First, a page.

BEIJING (Reuters) - China wants to remake its stodgy state news agency and television into a globally respected voice that will match its economic clout, media sources said, and may pour up to 32 billion yuan ($4.68 billion) into the project.
Communist officials feel their country is battered by negative coverage in Western media and hope the lavish spending on Xinhua news agency and China Central Television will earn greater recognition and credibility overseas for the stations and the Chinese take on world affairs that they present.
“It has become an urgent strategic task for us to make our communication capability match our international status,” Propaganda Chief Liu Yunshan wrote in a New Year’s essay for the Party’s main ideological journal, “Seeking Truth” (Qiushi).
“Nowadays, nations which have more advanced skills and better capability in communications will be more influential in the world and can spread their values further.”
Underlining the uphill battle in the search for credibility in a country where censorship is common, a group of 22 young intellectuals this week published a letter calling for a boycott of CCTV, which they denounced as a propaganda monopoly brainwashing the nation.
But as major foreign media groups struggle in the face of online competition and the credit crisis, normally staid Xinhua is laying surprising plans to become a multi-media giant and take on state television on its own turf.
It has already issued its overseas bureaux with equipment and orders to make television, radio and blog reports as well as the usual text, said Steven Dong, director of the Global Journalism Institute at the prestigious Tsinghua University.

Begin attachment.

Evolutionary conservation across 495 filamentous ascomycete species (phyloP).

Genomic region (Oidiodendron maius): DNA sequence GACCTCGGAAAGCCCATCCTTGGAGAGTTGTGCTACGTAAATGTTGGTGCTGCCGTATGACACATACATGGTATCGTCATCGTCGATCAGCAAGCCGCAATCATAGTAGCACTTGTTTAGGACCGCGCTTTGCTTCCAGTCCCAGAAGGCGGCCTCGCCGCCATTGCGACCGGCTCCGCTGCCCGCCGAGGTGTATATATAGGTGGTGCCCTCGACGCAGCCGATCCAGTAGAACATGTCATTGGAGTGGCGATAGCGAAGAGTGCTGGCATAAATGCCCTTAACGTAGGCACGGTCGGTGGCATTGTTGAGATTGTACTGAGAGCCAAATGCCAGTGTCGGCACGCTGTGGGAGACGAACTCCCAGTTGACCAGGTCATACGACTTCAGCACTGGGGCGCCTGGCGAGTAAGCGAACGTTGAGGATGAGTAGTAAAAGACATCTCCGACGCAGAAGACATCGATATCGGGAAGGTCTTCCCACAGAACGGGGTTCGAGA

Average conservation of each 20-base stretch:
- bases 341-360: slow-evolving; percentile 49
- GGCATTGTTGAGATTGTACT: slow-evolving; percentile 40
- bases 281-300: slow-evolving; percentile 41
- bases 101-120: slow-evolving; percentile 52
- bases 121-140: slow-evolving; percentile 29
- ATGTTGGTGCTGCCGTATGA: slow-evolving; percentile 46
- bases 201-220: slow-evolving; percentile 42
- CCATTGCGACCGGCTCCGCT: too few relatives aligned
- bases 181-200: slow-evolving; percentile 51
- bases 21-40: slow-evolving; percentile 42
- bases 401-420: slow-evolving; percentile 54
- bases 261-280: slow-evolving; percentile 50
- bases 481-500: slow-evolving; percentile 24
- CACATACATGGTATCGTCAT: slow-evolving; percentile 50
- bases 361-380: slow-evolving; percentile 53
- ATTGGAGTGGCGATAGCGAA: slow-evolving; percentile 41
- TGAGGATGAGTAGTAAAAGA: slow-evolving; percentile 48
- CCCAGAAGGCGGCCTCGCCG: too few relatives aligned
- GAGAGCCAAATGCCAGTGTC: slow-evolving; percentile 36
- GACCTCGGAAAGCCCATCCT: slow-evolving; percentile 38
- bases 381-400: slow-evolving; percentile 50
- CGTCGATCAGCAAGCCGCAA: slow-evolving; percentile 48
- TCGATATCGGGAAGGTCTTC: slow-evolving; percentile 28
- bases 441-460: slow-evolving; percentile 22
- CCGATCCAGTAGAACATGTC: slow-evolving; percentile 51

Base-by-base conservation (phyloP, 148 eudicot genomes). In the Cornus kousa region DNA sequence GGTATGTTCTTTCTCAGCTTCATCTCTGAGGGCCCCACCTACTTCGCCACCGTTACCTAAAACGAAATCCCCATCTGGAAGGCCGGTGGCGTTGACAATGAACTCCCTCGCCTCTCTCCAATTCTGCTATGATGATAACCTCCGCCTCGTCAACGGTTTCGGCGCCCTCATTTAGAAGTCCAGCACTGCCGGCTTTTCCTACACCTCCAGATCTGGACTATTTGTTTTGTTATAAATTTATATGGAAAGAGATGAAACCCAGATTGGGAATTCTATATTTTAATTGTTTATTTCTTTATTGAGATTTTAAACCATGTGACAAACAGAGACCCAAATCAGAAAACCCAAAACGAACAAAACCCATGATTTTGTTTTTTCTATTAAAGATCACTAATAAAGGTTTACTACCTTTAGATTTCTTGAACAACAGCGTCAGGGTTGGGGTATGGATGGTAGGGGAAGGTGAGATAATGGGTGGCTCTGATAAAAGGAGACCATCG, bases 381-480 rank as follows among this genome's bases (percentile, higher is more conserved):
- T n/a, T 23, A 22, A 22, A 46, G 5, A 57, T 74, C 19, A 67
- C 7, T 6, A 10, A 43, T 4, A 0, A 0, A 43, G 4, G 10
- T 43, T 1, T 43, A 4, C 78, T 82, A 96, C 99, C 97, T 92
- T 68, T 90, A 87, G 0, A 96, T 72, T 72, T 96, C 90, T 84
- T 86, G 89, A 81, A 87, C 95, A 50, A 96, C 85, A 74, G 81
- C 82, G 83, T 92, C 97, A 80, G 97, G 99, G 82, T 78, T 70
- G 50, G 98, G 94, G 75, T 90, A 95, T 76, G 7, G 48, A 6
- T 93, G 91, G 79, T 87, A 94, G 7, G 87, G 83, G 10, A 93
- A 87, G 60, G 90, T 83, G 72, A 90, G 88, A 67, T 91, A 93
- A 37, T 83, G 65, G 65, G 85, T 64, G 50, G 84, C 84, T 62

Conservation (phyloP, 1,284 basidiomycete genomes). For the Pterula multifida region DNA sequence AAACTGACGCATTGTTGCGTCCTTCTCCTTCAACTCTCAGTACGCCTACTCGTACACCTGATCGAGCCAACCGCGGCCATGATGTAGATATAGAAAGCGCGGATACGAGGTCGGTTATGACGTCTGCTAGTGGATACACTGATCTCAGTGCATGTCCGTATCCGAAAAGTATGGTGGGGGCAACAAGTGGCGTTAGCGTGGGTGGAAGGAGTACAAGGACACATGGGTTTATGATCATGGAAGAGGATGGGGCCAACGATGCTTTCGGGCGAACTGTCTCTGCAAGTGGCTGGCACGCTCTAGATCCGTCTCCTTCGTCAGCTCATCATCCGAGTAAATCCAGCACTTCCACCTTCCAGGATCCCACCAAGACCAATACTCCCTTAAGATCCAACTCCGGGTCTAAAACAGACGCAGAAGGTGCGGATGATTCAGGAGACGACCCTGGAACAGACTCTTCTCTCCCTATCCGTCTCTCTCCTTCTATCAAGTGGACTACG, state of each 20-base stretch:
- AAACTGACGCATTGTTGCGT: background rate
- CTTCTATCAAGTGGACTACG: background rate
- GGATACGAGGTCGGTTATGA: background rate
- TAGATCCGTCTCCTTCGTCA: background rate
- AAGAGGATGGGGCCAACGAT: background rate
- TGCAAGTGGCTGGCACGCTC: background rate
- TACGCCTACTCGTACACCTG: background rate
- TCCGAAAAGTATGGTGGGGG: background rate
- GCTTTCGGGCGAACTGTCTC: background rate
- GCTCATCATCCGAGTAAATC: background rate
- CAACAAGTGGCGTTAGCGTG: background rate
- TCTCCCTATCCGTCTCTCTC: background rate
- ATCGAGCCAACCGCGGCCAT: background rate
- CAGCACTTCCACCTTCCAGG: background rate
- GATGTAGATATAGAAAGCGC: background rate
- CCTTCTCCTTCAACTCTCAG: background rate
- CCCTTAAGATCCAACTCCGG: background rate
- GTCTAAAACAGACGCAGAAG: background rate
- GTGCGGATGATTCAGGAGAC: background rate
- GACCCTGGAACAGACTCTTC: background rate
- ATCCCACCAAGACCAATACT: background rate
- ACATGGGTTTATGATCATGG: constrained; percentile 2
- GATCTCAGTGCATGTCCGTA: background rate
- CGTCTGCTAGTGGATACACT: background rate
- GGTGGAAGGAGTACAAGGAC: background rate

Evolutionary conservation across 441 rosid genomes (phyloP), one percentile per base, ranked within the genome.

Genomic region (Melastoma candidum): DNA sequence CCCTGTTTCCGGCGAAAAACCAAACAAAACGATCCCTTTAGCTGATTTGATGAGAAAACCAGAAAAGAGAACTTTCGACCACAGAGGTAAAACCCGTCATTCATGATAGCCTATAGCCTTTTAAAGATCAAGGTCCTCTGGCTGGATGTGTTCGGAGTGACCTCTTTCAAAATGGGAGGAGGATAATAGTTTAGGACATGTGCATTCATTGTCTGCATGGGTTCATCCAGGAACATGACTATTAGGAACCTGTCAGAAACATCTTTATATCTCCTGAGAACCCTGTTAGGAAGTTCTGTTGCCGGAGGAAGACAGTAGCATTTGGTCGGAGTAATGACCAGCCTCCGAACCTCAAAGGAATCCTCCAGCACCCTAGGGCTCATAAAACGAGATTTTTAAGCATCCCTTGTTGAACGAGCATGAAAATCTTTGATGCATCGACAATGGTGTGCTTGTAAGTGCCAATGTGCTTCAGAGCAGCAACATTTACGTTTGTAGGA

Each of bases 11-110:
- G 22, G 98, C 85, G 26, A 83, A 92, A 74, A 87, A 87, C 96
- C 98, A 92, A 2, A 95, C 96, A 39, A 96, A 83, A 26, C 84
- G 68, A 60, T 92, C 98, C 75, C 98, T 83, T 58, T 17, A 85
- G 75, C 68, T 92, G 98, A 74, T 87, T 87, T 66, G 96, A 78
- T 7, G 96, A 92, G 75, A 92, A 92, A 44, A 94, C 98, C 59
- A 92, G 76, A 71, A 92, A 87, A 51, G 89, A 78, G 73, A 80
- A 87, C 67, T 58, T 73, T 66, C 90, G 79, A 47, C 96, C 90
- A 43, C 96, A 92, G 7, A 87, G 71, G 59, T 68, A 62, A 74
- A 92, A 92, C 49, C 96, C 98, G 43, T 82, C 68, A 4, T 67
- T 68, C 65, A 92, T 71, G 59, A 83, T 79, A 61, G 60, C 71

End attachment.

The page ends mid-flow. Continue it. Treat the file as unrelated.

“It’s very likely Xinhua news agency is going to receive a TV license later this year or at least later next year,” said Dong, who also advises the government on its public relations strategy.
“Why does China want to have this competition? I think it is preparation for Xinhua, for CCTV and maybe for others to become powerful in the international arena.”
The cash to pay for the transformation will likely come from the government, which faces a tax revenue headache as economic growth slows but still has to burn through 4 trillion yuan earmarked for economic stimulus.
Beijing has already set aside 15 billion yuan for CCTV, an identical amount for Xinhua and further 2 billion yuan for smaller rival agency China News Agency, a source with knowledge of the plan told Reuters. CCTV already has a spectacular, vertigo-inducing new headquarters in downtown Beijing.
The money will likely be spent on more journalists, more overseas bureaux and higher production values.
However cadres do not plan to relinquish control of the media, recognized as one of the government’s most effective tools for managing its 1.3 billion population even by its opponents.
“It has a very bad influence on Chinese people, particularly because ordinary people who have limited sources of information cannot make comparisons, so their thoughts are guided by CCTV,” said magazine editor Ran Yunfei, one of the intellectuals trying to fuel a boycott of the station.
But Tsinghua’s Dong says the government’s aims, at least at first, are modest.
“If we talk about success I would mean economic success, I would mean success in delivering a more objective image of China to the outside world,” he said.
“Chinese people are not aggressive enough to think about big control of everybody’s public opinion, just a little bit more, and build on the public relations success of the Olympics.”
Additional reporting by Yu Le, Lucy Hornby and Benjamin Kang Lim in Beijing and George Chen in Hong Kong; Editing by Nick Macfie